AS bowel cancer awareness month draws to a close, nurses at East Lancashire NHS Hospitals Trust are warning that a reluctance to talk about bowel problems could be costing lives.
Bowel cancer is the third most common cancer in men and the second most prevalent in women in England.
If diagnosed early, the chance of surviving over five years is 90 per cent.
If left late, just six per cent can expect to live for another five years with a complete cure extremely unlikely.
In East Lancashire 226 people were treated for newly diagnosed colorectal cancer in 2012/13 and more than 200 patients were screened for bowel cancer at the Royal Blackburn Hospital last year.
The rate over the last three years has been stable at around the 200-250 mark.
Figures show that in Lancashire, rates of colorectal cancer are 49.9 cases per 100,000 population, slightly above the UK average of 47.7.
Nurses at Royal Blackburn Hospital are using the month to promote the message: Be seen, be screened.
Andrea Darbyshire, Colorectal Nurse Specialist at the East Lancashire NHS Hospital Trust, said: “Some people still tend to put worries about their bowels to the back of their minds and don’t want to talk about it, but it is very treatable, especially if caught early.”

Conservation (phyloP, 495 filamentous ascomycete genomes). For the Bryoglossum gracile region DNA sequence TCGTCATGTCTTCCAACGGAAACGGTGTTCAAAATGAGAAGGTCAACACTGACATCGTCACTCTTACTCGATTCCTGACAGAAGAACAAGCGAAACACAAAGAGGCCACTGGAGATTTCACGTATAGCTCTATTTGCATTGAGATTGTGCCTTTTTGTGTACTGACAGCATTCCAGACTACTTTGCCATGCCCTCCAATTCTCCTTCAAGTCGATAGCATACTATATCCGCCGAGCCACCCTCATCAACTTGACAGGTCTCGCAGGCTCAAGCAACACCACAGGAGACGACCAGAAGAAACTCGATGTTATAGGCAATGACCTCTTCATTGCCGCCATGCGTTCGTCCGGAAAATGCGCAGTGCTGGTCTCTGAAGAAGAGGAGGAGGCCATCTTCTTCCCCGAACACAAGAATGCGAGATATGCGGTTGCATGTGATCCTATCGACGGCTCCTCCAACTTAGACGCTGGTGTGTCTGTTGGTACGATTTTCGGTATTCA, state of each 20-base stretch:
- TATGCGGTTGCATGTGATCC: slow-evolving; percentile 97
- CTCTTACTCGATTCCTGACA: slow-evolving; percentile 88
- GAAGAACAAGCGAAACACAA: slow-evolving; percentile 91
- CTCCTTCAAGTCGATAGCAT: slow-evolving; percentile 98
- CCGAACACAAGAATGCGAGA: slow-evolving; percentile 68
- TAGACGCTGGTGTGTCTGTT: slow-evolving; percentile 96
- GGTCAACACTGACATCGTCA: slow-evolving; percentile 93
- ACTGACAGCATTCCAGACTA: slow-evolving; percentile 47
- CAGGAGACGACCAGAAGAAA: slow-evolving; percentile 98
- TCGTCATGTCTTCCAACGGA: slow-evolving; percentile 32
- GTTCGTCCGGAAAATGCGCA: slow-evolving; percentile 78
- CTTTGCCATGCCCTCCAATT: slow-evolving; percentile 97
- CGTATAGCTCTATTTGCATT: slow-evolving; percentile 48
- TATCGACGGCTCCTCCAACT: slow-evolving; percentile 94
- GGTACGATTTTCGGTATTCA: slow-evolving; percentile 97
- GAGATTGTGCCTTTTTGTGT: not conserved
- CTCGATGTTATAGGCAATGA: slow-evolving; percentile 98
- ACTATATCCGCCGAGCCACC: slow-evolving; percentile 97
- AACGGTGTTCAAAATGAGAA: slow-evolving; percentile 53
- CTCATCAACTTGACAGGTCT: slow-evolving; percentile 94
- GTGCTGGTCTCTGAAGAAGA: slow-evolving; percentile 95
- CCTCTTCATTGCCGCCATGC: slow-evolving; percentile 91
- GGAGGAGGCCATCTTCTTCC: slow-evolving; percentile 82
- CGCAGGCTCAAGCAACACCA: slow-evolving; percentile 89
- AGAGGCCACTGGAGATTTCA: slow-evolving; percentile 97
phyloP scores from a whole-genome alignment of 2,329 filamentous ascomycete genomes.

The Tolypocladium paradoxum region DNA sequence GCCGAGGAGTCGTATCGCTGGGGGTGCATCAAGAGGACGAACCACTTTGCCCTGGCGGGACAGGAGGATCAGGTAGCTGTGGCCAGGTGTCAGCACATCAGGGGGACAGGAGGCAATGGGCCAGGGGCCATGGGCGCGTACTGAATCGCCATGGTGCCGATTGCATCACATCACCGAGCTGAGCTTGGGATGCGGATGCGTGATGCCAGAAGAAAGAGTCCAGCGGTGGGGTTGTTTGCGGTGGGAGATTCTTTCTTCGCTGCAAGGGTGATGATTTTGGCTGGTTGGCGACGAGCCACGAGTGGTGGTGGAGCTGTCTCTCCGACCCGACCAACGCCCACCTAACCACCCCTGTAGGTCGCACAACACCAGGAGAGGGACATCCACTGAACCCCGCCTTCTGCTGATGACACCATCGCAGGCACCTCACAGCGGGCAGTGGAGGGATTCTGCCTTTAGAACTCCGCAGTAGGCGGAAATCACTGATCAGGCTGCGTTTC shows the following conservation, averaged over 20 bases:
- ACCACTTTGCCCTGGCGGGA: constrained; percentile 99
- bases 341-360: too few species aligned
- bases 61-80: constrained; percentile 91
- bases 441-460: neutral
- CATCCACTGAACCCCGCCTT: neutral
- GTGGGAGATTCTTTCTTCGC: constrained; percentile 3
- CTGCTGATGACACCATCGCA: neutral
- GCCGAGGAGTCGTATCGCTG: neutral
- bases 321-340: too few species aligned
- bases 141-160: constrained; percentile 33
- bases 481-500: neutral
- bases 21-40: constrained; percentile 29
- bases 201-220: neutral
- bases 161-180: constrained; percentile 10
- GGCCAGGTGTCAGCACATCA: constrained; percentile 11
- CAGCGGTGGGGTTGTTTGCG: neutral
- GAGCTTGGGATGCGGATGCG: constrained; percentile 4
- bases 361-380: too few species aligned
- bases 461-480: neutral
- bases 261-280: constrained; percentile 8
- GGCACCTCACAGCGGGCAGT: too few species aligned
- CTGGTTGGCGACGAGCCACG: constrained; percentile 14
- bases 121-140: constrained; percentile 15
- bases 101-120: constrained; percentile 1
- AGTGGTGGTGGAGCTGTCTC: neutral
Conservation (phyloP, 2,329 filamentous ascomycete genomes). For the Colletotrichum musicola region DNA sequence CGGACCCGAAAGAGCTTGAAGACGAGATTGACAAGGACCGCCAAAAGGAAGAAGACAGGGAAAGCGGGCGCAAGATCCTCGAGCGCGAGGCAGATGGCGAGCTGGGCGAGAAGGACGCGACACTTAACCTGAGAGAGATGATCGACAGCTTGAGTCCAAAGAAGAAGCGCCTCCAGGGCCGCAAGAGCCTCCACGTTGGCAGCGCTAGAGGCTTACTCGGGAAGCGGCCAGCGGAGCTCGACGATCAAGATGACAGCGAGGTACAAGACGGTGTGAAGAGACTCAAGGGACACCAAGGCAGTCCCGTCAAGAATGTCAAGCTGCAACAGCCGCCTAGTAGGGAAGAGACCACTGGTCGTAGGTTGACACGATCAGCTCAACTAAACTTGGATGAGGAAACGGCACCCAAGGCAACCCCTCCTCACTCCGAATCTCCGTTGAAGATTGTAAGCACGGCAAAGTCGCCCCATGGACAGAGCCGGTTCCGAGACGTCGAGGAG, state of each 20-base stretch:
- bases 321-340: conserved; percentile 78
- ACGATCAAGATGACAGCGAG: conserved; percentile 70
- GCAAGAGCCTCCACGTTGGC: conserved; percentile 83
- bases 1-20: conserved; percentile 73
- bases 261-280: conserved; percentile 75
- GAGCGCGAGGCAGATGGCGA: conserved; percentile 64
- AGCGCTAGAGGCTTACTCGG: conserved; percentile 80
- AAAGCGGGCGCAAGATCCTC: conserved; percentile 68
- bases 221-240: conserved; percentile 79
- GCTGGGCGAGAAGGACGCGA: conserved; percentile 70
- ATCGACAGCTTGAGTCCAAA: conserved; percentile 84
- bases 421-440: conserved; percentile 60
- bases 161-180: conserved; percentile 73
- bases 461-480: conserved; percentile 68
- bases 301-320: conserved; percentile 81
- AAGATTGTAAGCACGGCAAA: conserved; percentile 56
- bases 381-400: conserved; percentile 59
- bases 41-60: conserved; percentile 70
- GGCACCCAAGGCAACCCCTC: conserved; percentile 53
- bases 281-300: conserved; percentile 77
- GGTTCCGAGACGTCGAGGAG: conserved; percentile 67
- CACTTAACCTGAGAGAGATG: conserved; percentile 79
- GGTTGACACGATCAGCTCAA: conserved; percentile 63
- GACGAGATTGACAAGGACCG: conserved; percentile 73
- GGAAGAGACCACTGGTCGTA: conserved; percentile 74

Symptoms include unexplained weight loss, a pain or lump in your tummy and bleeding from the bottom.
Cutting down on smoking and red meat, eating plenty of fruit and vegetables, plus doing more exercise can help reduce the risk of bowel problems. Currently everyone between 60 and 69 in the UK is offered bowel cancer screening but one of the core themes of the month is that problems can also affect younger people (the Never Too Young campaign).
Andrea added: “If you do experience symptoms, the chances are it is nothing. But don’t put off visiting your GP and make sure you get it checked out.” Learn more at bowelcanceruk.org.uk.
To discover more about the East Lancashire Bowel Open Workshops for recovering patients, ring 01282 619085.